Let's begin with Romans 9-11. If you think God chose Jacob on the basis of something other than "human will or exertion" Romans 9:16, but you think that God chooses believers today based on some prior knowledge of how they would respond to his universal call, then you simply have to be a Dispensationalist. You have to argue that Romans 9-11 is merely about ethnic Israelites. You have to argue that God doesn't choose people for Himself today in the same way he chose them before Christ. You have to be able to unplug the Church from the deep river of OT narratives that clearly and consistently emphasize God's sovereign, unconditional election.

    Most Covenant Theologians will contend that the twisted theological system of Dispensationalism is the result of faulty philosophical, and literal hermeneutics (there is a true, literal hermeneutic quite different from the dispensational hermeneutic). There is a small child of non-Lordship theology that has a father–his name is Arminianism; a mother her name is Dispensationalism; an aunt–her name is Antinomianism (she, like Dispensationalism, does not like the word “law”). There are also many cousins, some of whom will be addressed in subsequent studies. At the outset this dispensational system of theology is diametrically opposed to covenant theology. It opposes all historic Reformed Theology, such as that which is taught in the Westminster Confession, the Old Baptist Confession of 1689, and the Heidelberg Catechism. Dispensationalism would have been declared heresy by the Synod of Dort as was her husband, Arminianism. Arminianism, Dispensationalism and Antinomianism all live in the same theological house (and it is not a Reformed house!). I say, without fear of contradiction, Dispensationalism is nothing less than a frontal attack on Covenant and Reformed Theology.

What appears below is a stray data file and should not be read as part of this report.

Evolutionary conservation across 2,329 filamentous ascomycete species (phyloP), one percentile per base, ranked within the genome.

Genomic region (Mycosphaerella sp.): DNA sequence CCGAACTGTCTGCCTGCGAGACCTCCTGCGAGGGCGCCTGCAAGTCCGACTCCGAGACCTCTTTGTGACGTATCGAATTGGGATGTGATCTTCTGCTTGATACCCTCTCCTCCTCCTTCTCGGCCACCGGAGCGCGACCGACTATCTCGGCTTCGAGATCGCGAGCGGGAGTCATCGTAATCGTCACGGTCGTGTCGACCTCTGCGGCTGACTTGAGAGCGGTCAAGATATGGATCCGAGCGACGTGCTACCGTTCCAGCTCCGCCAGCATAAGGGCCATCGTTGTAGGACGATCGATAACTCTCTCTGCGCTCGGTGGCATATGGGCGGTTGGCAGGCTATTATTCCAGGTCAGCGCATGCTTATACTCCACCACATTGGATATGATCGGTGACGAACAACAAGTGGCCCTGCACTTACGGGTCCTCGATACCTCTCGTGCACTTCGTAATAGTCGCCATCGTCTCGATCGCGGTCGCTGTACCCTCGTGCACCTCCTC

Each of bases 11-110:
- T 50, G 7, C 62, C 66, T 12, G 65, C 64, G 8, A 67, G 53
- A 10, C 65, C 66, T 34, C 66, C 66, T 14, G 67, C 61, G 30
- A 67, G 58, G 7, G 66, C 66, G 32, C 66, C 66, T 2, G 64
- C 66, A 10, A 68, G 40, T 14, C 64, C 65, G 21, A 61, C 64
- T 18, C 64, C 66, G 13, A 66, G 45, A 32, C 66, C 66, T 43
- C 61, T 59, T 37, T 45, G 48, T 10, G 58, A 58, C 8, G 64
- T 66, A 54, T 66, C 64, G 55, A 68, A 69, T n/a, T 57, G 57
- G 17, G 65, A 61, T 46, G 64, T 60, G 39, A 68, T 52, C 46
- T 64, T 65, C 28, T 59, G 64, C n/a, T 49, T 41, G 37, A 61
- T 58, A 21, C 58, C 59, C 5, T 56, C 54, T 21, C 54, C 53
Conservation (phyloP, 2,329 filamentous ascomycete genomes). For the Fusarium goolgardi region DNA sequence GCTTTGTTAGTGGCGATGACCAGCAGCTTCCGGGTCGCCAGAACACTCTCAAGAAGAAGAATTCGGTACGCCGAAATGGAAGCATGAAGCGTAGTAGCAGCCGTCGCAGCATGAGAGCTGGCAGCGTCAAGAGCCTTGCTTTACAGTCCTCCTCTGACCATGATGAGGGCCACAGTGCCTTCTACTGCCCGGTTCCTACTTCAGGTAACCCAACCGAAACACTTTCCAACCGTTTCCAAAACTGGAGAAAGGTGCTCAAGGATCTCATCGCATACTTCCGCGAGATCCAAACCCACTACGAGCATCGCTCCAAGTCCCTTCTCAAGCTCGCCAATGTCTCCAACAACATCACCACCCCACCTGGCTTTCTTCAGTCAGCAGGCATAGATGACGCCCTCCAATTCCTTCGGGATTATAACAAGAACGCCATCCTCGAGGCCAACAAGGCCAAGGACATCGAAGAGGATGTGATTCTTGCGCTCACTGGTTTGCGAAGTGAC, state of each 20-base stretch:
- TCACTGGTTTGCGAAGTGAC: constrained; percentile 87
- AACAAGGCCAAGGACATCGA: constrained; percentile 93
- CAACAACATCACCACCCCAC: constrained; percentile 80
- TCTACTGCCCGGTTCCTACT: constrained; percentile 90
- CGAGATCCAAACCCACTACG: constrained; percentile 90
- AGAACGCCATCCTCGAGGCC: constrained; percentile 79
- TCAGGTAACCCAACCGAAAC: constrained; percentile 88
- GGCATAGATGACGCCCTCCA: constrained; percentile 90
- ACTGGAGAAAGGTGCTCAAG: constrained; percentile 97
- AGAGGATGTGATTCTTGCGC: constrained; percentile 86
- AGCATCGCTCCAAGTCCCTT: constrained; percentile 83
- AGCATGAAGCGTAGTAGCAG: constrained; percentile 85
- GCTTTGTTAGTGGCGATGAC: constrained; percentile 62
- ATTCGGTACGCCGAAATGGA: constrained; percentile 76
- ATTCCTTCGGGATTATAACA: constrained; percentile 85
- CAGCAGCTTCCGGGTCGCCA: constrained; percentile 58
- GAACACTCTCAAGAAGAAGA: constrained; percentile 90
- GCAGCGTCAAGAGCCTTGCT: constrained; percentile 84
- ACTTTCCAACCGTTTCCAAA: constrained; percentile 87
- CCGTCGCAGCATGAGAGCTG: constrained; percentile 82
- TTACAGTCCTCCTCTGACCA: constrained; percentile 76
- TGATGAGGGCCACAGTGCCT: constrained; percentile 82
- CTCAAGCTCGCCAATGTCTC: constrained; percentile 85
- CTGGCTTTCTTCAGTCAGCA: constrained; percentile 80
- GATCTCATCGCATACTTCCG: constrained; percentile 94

Dispensationalism and covenant theology have differences on many biblical doctrines, such as: Grace of God, Law of God, Church of God, Word of God, Christian life, World and life view, Sanctification, and Eschatology. Although there are many important differences between the two schools of thought, there are four differences that go to the heart of Dispensationalism. The truth or error of Dispensationalism stands or falls on four main pillars. These could be called the four main roots of the system:

    1) Their literalism and Jewish understanding of Old Testament prophecy and the Messianic Kingdom.